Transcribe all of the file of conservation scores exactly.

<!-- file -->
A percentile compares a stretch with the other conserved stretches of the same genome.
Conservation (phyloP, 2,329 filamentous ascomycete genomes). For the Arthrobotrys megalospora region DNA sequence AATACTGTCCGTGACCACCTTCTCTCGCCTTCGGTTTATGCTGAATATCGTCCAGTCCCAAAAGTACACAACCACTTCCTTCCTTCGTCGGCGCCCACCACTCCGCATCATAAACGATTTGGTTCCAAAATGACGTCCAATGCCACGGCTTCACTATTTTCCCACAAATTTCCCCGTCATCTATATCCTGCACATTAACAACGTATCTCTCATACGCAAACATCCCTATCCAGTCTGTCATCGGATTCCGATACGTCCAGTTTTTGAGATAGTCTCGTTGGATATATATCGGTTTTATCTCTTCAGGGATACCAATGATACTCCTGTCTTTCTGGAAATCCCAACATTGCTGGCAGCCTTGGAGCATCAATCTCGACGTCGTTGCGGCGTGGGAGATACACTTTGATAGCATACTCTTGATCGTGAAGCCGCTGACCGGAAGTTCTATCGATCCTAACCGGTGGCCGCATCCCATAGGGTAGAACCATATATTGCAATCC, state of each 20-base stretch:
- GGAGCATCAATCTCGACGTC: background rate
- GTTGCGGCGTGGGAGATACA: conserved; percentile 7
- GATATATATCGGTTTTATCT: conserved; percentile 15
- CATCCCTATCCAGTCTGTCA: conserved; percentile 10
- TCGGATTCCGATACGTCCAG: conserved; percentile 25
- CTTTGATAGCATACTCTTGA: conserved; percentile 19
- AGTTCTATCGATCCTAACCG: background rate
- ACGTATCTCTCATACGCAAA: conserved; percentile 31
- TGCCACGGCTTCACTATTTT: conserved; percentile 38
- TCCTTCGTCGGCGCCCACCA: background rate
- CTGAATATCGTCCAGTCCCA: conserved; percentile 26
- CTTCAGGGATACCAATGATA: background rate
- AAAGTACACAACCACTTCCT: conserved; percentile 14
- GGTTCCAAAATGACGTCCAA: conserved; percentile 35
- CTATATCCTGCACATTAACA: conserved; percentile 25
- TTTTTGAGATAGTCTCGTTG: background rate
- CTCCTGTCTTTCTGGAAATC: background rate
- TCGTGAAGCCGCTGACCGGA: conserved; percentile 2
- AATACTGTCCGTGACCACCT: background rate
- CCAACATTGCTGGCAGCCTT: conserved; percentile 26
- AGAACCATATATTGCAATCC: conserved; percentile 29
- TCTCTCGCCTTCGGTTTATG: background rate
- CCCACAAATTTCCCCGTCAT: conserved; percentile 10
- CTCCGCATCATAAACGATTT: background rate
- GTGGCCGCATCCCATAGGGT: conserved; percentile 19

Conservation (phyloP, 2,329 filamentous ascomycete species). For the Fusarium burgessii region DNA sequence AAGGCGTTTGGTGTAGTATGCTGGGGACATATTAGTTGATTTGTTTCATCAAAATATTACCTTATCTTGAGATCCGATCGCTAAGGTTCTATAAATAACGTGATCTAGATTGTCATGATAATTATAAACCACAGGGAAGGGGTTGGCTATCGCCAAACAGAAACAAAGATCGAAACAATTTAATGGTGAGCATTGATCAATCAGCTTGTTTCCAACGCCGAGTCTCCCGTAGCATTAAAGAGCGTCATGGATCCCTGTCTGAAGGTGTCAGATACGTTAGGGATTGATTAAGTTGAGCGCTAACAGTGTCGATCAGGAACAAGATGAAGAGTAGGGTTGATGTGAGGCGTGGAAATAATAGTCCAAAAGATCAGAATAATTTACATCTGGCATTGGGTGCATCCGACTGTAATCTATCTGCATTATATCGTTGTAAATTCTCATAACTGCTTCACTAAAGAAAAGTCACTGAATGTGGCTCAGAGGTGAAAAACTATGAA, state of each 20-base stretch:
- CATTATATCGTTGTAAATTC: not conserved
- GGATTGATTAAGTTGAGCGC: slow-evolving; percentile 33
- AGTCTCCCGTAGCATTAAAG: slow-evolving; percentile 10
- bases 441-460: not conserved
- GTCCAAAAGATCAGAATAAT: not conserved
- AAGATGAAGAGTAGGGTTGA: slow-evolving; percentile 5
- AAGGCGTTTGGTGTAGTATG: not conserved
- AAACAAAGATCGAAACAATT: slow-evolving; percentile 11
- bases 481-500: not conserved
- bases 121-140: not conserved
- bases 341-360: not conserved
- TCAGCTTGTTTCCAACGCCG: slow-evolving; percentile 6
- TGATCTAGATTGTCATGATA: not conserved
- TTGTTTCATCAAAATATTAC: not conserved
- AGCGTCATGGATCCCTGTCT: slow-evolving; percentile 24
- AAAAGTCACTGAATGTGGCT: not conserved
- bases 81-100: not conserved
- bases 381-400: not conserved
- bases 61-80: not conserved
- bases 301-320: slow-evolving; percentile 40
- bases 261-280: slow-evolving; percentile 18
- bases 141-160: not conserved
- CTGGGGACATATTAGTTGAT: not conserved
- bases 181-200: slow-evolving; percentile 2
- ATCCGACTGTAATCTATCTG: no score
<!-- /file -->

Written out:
A percentile compares a stretch with the other conserved stretches of the same genome.
Conservation (phyloP, 2,329 filamentous ascomycete genomes). For the Arthrobotrys megalospora region DNA sequence AATACTGTCCGTGACCACCTTCTCTCGCCTTCGGTTTATGCTGAATATCGTCCAGTCCCAAAAGTACACAACCACTTCCTTCCTTCGTCGGCGCCCACCACTCCGCATCATAAACGATTTGGTTCCAAAATGACGTCCAATGCCACGGCTTCACTATTTTCCCACAAATTTCCCCGTCATCTATATCCTGCACATTAACAACGTATCTCTCATACGCAAACATCCCTATCCAGTCTGTCATCGGATTCCGATACGTCCAGTTTTTGAGATAGTCTCGTTGGATATATATCGGTTTTATCTCTTCAGGGATACCAATGATACTCCTGTCTTTCTGGAAATCCCAACATTGCTGGCAGCCTTGGAGCATCAATCTCGACGTCGTTGCGGCGTGGGAGATACACTTTGATAGCATACTCTTGATCGTGAAGCCGCTGACCGGAAGTTCTATCGATCCTAACCGGTGGCCGCATCCCATAGGGTAGAACCATATATTGCAATCC, state of each 20-base stretch:
- GGAGCATCAATCTCGACGTC: background rate
- GTTGCGGCGTGGGAGATACA: conserved; percentile 7
- GATATATATCGGTTTTATCT: conserved; percentile 15
- CATCCCTATCCAGTCTGTCA: conserved; percentile 10
- TCGGATTCCGATACGTCCAG: conserved; percentile 25
- CTTTGATAGCATACTCTTGA: conserved; percentile 19
- AGTTCTATCGATCCTAACCG: background rate
- ACGTATCTCTCATACGCAAA: conserved; percentile 31
- TGCCACGGCTTCACTATTTT: conserved; percentile 38
- TCCTTCGTCGGCGCCCACCA: background rate
- CTGAATATCGTCCAGTCCCA: conserved; percentile 26
- CTTCAGGGATACCAATGATA: background rate
- AAAGTACACAACCACTTCCT: conserved; percentile 14
- GGTTCCAAAATGACGTCCAA: conserved; percentile 35
- CTATATCCTGCACATTAACA: conserved; percentile 25
- TTTTTGAGATAGTCTCGTTG: background rate
- CTCCTGTCTTTCTGGAAATC: background rate
- TCGTGAAGCCGCTGACCGGA: conserved; percentile 2
- AATACTGTCCGTGACCACCT: background rate
- CCAACATTGCTGGCAGCCTT: conserved; percentile 26
- AGAACCATATATTGCAATCC: conserved; percentile 29
- TCTCTCGCCTTCGGTTTATG: background rate
- CCCACAAATTTCCCCGTCAT: conserved; percentile 10
- CTCCGCATCATAAACGATTT: background rate
- GTGGCCGCATCCCATAGGGT: conserved; percentile 19

Conservation (phyloP, 2,329 filamentous ascomycete species). For the Fusarium burgessii region DNA sequence AAGGCGTTTGGTGTAGTATGCTGGGGACATATTAGTTGATTTGTTTCATCAAAATATTACCTTATCTTGAGATCCGATCGCTAAGGTTCTATAAATAACGTGATCTAGATTGTCATGATAATTATAAACCACAGGGAAGGGGTTGGCTATCGCCAAACAGAAACAAAGATCGAAACAATTTAATGGTGAGCATTGATCAATCAGCTTGTTTCCAACGCCGAGTCTCCCGTAGCATTAAAGAGCGTCATGGATCCCTGTCTGAAGGTGTCAGATACGTTAGGGATTGATTAAGTTGAGCGCTAACAGTGTCGATCAGGAACAAGATGAAGAGTAGGGTTGATGTGAGGCGTGGAAATAATAGTCCAAAAGATCAGAATAATTTACATCTGGCATTGGGTGCATCCGACTGTAATCTATCTGCATTATATCGTTGTAAATTCTCATAACTGCTTCACTAAAGAAAAGTCACTGAATGTGGCTCAGAGGTGAAAAACTATGAA, state of each 20-base stretch:
- CATTATATCGTTGTAAATTC: not conserved
- GGATTGATTAAGTTGAGCGC: slow-evolving; percentile 33
- AGTCTCCCGTAGCATTAAAG: slow-evolving; percentile 10
- bases 441-460: not conserved
- GTCCAAAAGATCAGAATAAT: not conserved
- AAGATGAAGAGTAGGGTTGA: slow-evolving; percentile 5
- AAGGCGTTTGGTGTAGTATG: not conserved
- AAACAAAGATCGAAACAATT: slow-evolving; percentile 11
- bases 481-500: not conserved
- bases 121-140: not conserved
- bases 341-360: not conserved
- TCAGCTTGTTTCCAACGCCG: slow-evolving; percentile 6
- TGATCTAGATTGTCATGATA: not conserved
- TTGTTTCATCAAAATATTAC: not conserved
- AGCGTCATGGATCCCTGTCT: slow-evolving; percentile 24
- AAAAGTCACTGAATGTGGCT: not conserved
- bases 81-100: not conserved
- bases 381-400: not conserved
- bases 61-80: not conserved
- bases 301-320: slow-evolving; percentile 40
- bases 261-280: slow-evolving; percentile 18
- bases 141-160: not conserved
- CTGGGGACATATTAGTTGAT: not conserved
- bases 181-200: slow-evolving; percentile 2
- ATCCGACTGTAATCTATCTG: no score